I’ve always agreed with the pilot maxim, “The only time you can have too much fuel is when you’re on fire.” But, as with all things in life, there’s a catch: first, you have to be able to lift the weight into the air, and second, you have to be able to bring the tonnage to a stop on landing.
Two simple requirements, or so it would seem–yet nothing could be further from the truth. Let’s look at the second requirement: stopping distance.
All month I’ve been flying into John Wayne-Orange County Airport in Santa Ana. That’s by choice–I like the typically favorable weather, plus the lack of ground traffic that makes for a quick in and out. Plus, the food options from Gerry’s Wood Fired Dogs to Ruby’s awesome turkey burgers rival the Udon, Cat Cora and Tyler Florence options at San Francisco International. But I digress.
Today I’m flying the 737-800 from DFW to Santa Ana (SNA) and approximately 2 hours from takeoff, I’ll call Flight Dispatch and ask, “What fuel load are you planning today?” And he will say, “I don’t know.”
That’s because the flight planning system won’t issue a fuel load until one hour prior. I realize that–but as crew, we show up one hour prior and by then, the fuel is already being pumped into the jet. I want to shortstop a problem unique to SNA. That is, fuel is really expensive at some California airports, including taxes, airport assessments and surcharges. So it does make sense to “ferry” some fuel into those airports.
That is, if I need an arrival fuel of say, typically, 5,200 pounds in order to have divert or go-around options at the destination, we fuel up to that total, then add “ferry fuel,” or an additional upload so as to require less refueling, buying less with the added fees, taxes and cost for the return flight.
Problem is, SNA has a fairly short runway (5,700 feet, versus 13,000 at DFW) making stopping distance is critical.
So, while extra fuel saves money on refueling (yes, you have to figure that it does exact a higher fuel burn inbound because of the additional weight), we still have to have a sufficient stopping margin.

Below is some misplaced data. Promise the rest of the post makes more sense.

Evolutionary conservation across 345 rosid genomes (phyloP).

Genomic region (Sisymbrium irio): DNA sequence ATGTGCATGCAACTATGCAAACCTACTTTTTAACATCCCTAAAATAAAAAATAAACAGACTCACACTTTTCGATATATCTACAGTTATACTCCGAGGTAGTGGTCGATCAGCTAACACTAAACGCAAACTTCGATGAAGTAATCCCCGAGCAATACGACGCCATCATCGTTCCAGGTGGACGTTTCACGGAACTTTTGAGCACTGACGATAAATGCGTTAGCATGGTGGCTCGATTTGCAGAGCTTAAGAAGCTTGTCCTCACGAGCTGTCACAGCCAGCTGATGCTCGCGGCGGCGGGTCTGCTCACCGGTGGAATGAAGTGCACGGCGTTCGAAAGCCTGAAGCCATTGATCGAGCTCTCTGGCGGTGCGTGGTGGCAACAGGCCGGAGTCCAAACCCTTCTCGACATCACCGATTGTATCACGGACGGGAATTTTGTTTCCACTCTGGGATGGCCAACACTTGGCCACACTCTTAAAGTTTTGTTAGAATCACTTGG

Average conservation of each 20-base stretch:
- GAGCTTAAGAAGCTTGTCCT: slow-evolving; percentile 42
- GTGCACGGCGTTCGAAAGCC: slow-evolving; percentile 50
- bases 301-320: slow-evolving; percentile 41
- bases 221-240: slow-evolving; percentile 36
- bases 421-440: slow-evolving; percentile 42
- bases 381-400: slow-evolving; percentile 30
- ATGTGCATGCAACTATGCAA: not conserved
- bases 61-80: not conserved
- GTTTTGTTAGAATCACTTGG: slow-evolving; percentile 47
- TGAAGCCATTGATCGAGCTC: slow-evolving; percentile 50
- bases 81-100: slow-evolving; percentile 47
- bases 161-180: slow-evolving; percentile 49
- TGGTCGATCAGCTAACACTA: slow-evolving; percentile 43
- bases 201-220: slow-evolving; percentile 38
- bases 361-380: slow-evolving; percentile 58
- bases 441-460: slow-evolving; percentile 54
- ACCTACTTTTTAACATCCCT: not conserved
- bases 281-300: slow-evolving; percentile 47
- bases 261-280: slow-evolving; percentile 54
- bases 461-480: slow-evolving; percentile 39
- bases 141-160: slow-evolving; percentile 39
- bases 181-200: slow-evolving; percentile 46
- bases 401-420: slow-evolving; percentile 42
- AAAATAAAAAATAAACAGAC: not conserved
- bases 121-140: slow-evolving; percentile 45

In all cases, the maximum landing weight of the jet based on the structural limit is 144,000 pounds which, on a dry runway, requires 5,300 feet out of the 5,700 feet available to stop. I discount headwinds, which are favorable, and simply disallow tailwind corrections: at 144,000 pounds, I require zero–I’m not even trifling with a 400 foot margin touching down at 150 knots.
So my effort in calling Dispatch is to intervene in the numbers game: do NOT plan max “savings” ferry fuel until you know what the zero fuel weight (passengers, cargo, empty jet–everything BUT fuel) is.
Then subtract the zero fuel weight from 144,000 (max landing weight), deduct the planned enroute fuel burn and see what is left over–THAT , minus 2,000 pounds as a safety buffer (mine personally), and you’ll have a reasonable ferry fuel load.
The problem is, by the time I get to the jet, the “planned” fuel load–which doesn’t include the above calculation, because the zero fuel weight isn’t firm yet–is already aboard. If I do the math and find that we’ll be arriving weighing over the max landing weight, I have two choices: defuel (bad choice) before pushback or fly lower (dumb choice) to reduce the landing weight.